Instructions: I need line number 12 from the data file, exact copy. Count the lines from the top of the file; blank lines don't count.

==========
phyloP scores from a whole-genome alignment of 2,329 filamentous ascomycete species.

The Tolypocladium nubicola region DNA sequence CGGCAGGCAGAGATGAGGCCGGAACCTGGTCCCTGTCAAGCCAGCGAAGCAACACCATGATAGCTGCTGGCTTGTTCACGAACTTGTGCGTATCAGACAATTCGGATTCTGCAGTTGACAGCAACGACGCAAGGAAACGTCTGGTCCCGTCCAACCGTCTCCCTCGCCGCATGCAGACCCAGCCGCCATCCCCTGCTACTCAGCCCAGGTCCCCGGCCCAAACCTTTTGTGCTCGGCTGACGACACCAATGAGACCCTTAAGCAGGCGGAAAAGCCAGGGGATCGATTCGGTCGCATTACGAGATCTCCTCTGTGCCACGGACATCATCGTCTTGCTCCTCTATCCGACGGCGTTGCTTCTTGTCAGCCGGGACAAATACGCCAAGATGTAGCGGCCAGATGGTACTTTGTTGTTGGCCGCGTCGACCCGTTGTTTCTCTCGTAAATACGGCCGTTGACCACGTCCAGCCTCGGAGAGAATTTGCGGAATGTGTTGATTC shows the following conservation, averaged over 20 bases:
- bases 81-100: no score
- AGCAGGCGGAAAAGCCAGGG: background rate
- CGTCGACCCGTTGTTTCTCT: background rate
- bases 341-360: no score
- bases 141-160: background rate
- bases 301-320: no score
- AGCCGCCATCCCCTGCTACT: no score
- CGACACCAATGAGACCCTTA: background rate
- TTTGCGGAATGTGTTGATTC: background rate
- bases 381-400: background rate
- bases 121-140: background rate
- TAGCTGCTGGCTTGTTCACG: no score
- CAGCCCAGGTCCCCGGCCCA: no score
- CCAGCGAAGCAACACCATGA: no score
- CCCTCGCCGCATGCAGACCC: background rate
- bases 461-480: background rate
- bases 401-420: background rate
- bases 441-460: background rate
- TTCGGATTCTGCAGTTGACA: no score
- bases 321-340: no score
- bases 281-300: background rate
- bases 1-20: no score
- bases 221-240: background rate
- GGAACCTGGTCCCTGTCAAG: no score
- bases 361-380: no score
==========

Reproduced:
- bases 381-400: background rate